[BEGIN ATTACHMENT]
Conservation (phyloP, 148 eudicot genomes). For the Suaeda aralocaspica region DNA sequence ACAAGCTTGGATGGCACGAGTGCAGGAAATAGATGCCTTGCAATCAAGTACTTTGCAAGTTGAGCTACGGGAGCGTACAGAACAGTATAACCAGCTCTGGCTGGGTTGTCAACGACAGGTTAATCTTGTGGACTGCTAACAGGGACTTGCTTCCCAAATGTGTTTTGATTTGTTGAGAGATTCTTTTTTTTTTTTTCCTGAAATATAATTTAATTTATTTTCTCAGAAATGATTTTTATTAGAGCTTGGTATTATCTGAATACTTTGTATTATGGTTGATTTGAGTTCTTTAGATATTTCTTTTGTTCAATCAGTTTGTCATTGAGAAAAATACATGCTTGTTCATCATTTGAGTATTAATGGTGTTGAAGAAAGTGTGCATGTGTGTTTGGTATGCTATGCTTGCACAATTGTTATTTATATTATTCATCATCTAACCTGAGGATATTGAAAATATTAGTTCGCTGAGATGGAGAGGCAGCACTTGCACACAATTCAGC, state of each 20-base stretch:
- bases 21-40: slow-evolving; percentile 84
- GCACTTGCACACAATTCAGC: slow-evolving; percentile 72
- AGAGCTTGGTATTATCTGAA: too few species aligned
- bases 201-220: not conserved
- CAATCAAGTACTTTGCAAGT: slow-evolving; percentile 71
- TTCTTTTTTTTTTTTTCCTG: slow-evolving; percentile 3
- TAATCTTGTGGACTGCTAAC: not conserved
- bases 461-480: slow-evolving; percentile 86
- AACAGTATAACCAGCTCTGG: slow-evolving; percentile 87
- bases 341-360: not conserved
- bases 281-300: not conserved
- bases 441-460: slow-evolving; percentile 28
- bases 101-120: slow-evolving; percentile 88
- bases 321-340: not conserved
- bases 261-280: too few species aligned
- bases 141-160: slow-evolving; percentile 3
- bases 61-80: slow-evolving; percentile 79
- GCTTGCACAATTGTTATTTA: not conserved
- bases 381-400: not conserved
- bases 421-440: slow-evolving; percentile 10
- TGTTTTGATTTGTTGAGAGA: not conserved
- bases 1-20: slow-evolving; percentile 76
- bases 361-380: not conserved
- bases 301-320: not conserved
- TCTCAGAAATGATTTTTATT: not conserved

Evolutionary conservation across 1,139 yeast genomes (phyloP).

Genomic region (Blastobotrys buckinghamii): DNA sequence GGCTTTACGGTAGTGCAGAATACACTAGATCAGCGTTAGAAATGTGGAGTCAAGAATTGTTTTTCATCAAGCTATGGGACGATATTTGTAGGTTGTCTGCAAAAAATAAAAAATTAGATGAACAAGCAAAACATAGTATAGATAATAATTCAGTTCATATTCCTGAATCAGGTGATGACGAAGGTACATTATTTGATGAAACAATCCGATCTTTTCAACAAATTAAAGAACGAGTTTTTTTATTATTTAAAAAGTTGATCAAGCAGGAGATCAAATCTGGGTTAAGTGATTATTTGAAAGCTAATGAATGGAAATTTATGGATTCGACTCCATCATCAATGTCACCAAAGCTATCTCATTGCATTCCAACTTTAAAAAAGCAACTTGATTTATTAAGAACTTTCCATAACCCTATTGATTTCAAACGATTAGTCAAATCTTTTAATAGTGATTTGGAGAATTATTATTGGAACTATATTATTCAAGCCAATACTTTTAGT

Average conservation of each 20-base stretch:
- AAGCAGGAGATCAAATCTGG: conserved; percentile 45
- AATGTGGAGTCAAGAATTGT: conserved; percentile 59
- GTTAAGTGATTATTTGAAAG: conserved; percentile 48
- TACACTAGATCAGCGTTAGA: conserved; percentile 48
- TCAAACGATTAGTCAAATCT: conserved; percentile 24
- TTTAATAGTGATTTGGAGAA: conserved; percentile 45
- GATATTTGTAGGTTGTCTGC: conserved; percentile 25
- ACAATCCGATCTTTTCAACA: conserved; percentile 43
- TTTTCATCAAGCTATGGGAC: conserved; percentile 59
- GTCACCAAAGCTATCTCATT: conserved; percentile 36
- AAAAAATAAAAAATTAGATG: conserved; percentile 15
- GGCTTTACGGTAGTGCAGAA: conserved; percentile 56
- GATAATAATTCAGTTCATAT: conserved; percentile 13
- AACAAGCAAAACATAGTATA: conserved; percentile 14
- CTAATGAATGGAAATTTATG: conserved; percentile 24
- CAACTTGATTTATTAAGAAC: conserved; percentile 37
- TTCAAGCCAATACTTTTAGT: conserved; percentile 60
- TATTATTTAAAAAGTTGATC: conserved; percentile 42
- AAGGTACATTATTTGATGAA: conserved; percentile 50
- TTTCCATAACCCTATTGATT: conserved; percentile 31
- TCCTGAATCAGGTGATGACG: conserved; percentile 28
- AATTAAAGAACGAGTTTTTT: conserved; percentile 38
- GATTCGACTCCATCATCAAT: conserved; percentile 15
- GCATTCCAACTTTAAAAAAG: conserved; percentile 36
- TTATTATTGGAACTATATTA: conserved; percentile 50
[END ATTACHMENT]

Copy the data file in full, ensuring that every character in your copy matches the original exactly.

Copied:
Conservation (phyloP, 148 eudicot genomes). For the Suaeda aralocaspica region DNA sequence ACAAGCTTGGATGGCACGAGTGCAGGAAATAGATGCCTTGCAATCAAGTACTTTGCAAGTTGAGCTACGGGAGCGTACAGAACAGTATAACCAGCTCTGGCTGGGTTGTCAACGACAGGTTAATCTTGTGGACTGCTAACAGGGACTTGCTTCCCAAATGTGTTTTGATTTGTTGAGAGATTCTTTTTTTTTTTTTCCTGAAATATAATTTAATTTATTTTCTCAGAAATGATTTTTATTAGAGCTTGGTATTATCTGAATACTTTGTATTATGGTTGATTTGAGTTCTTTAGATATTTCTTTTGTTCAATCAGTTTGTCATTGAGAAAAATACATGCTTGTTCATCATTTGAGTATTAATGGTGTTGAAGAAAGTGTGCATGTGTGTTTGGTATGCTATGCTTGCACAATTGTTATTTATATTATTCATCATCTAACCTGAGGATATTGAAAATATTAGTTCGCTGAGATGGAGAGGCAGCACTTGCACACAATTCAGC, state of each 20-base stretch:
- bases 21-40: slow-evolving; percentile 84
- GCACTTGCACACAATTCAGC: slow-evolving; percentile 72
- AGAGCTTGGTATTATCTGAA: too few species aligned
- bases 201-220: not conserved
- CAATCAAGTACTTTGCAAGT: slow-evolving; percentile 71
- TTCTTTTTTTTTTTTTCCTG: slow-evolving; percentile 3
- TAATCTTGTGGACTGCTAAC: not conserved
- bases 461-480: slow-evolving; percentile 86
- AACAGTATAACCAGCTCTGG: slow-evolving; percentile 87
- bases 341-360: not conserved
- bases 281-300: not conserved
- bases 441-460: slow-evolving; percentile 28
- bases 101-120: slow-evolving; percentile 88
- bases 321-340: not conserved
- bases 261-280: too few species aligned
- bases 141-160: slow-evolving; percentile 3
- bases 61-80: slow-evolving; percentile 79
- GCTTGCACAATTGTTATTTA: not conserved
- bases 381-400: not conserved
- bases 421-440: slow-evolving; percentile 10
- TGTTTTGATTTGTTGAGAGA: not conserved
- bases 1-20: slow-evolving; percentile 76
- bases 361-380: not conserved
- bases 301-320: not conserved
- TCTCAGAAATGATTTTTATT: not conserved

Evolutionary conservation across 1,139 yeast genomes (phyloP).

Genomic region (Blastobotrys buckinghamii): DNA sequence GGCTTTACGGTAGTGCAGAATACACTAGATCAGCGTTAGAAATGTGGAGTCAAGAATTGTTTTTCATCAAGCTATGGGACGATATTTGTAGGTTGTCTGCAAAAAATAAAAAATTAGATGAACAAGCAAAACATAGTATAGATAATAATTCAGTTCATATTCCTGAATCAGGTGATGACGAAGGTACATTATTTGATGAAACAATCCGATCTTTTCAACAAATTAAAGAACGAGTTTTTTTATTATTTAAAAAGTTGATCAAGCAGGAGATCAAATCTGGGTTAAGTGATTATTTGAAAGCTAATGAATGGAAATTTATGGATTCGACTCCATCATCAATGTCACCAAAGCTATCTCATTGCATTCCAACTTTAAAAAAGCAACTTGATTTATTAAGAACTTTCCATAACCCTATTGATTTCAAACGATTAGTCAAATCTTTTAATAGTGATTTGGAGAATTATTATTGGAACTATATTATTCAAGCCAATACTTTTAGT

Average conservation of each 20-base stretch:
- AAGCAGGAGATCAAATCTGG: conserved; percentile 45
- AATGTGGAGTCAAGAATTGT: conserved; percentile 59
- GTTAAGTGATTATTTGAAAG: conserved; percentile 48
- TACACTAGATCAGCGTTAGA: conserved; percentile 48
- TCAAACGATTAGTCAAATCT: conserved; percentile 24
- TTTAATAGTGATTTGGAGAA: conserved; percentile 45
- GATATTTGTAGGTTGTCTGC: conserved; percentile 25
- ACAATCCGATCTTTTCAACA: conserved; percentile 43
- TTTTCATCAAGCTATGGGAC: conserved; percentile 59
- GTCACCAAAGCTATCTCATT: conserved; percentile 36
- AAAAAATAAAAAATTAGATG: conserved; percentile 15
- GGCTTTACGGTAGTGCAGAA: conserved; percentile 56
- GATAATAATTCAGTTCATAT: conserved; percentile 13
- AACAAGCAAAACATAGTATA: conserved; percentile 14
- CTAATGAATGGAAATTTATG: conserved; percentile 24
- CAACTTGATTTATTAAGAAC: conserved; percentile 37
- TTCAAGCCAATACTTTTAGT: conserved; percentile 60
- TATTATTTAAAAAGTTGATC: conserved; percentile 42
- AAGGTACATTATTTGATGAA: conserved; percentile 50
- TTTCCATAACCCTATTGATT: conserved; percentile 31
- TCCTGAATCAGGTGATGACG: conserved; percentile 28
- AATTAAAGAACGAGTTTTTT: conserved; percentile 38
- GATTCGACTCCATCATCAAT: conserved; percentile 15
- GCATTCCAACTTTAAAAAAG: conserved; percentile 36
- TTATTATTGGAACTATATTA: conserved; percentile 50